When it was almost time for them to be introduced, Patrick turned to John and said, “Watch, I’ll get booed, and you’ll get one of the loudest cheers.” It was seemingly an absurd prediction, but these words served as a reminder of the obvious; Patrick belonged there, John didn’t. Patrick had played in the All-Star game before, and John hadn’t. Patrick broke a record for scoring points this season, and John had one point, an assist, all season long. Patrick’s was a marquee name in one of the league’s oldest and strongest fan bases. John spent most of the season, sitting more than he played, on a team with arguably the smallest fan base in the league.

In order for fans to vote for John, they had to bypass all of the options the website suggested (including Patrick) and manually type in John’s name. This only happened because a journalist concocted a plan to vote John into the All-Star game sarcastically. You see, the All-Star game has become a bit of a joke, where some of the players who are voted in don’t show up, and many of the ones who don’t try very hard. So the plan, in some ways, was to respond to a joke of a game with a joke of a player. Voting for John was an insult, at least many perceived it that way, an insult to the league, and an insult to John. The league responded by telling John he didn’t belong and that he should decline the vote. John agreed, telling fans he didn’t belong and that they should instead vote for the other all-stars on his team, but he didn’t say that he would decline the vote. Maybe he was so convinced that he didn’t belong that he didn’t think it would come to that. So the league pushed again.

Just a few weeks before the game, John’s team traded him, and his new team sent him down to the minor leagues. The trade didn’t make a tonne of “hockey sense” and it led many to suspect that the league had engineered it. With him playing on a different team and even a different league, it would spare the league the insult of having a man play in the All-Star game who didn’t belong.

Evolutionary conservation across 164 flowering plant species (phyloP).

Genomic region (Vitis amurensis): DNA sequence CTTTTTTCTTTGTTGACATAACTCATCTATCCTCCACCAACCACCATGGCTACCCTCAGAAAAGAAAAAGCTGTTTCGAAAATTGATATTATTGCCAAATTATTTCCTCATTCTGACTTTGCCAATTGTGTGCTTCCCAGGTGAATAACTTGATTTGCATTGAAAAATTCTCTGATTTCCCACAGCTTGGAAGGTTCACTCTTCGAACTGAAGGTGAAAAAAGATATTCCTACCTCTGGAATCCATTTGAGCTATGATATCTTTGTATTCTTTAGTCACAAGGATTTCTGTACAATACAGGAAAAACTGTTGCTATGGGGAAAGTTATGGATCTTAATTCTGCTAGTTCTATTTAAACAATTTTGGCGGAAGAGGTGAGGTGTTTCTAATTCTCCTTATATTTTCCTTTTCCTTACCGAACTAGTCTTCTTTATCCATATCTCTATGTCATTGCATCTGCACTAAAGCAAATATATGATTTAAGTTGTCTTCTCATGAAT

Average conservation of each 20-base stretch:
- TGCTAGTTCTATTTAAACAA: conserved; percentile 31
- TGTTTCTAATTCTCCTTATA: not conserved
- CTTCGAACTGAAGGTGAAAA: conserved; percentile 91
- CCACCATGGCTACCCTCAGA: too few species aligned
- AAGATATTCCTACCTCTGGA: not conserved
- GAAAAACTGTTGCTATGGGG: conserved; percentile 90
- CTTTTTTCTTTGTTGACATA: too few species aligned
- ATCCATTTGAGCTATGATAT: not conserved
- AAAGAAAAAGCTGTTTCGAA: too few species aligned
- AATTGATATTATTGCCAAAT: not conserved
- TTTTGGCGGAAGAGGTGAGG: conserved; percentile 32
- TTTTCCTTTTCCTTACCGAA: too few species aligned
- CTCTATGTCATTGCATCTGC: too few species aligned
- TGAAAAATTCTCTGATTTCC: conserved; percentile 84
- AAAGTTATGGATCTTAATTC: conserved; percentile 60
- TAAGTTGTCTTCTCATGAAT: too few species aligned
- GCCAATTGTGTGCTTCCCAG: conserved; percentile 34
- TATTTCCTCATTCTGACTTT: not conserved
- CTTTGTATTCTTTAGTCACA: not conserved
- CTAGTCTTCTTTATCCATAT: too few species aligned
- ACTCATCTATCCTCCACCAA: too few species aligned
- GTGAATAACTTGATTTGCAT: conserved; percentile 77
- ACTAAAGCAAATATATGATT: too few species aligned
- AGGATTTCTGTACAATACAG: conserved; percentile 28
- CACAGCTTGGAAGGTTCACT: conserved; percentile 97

Whether or not they made the trade happen, it was clear that the league didn’t think John belonged in the game, and they haven’t hesitated in the past to work behind the scenes to make sure non-deserving people are excluded. Not only that, they are also willing to do what it takes to make things easier for the people who do belong, people like Patrick. Over the summer before the All-Star game, Patrick was accused of doing something very bad. Something so bad that just about anyone else in a public role would be asked to step away for a little while, or even be smart enough to do so voluntarily. The criminal charges have since been dropped, but other similar accusations have been made. Patrick was also charged in a different violent attack that happened a few years before. Still, Patrick is popular enough with the league, so not only does he not have the same obstacles as John, he lives under the league’s protection.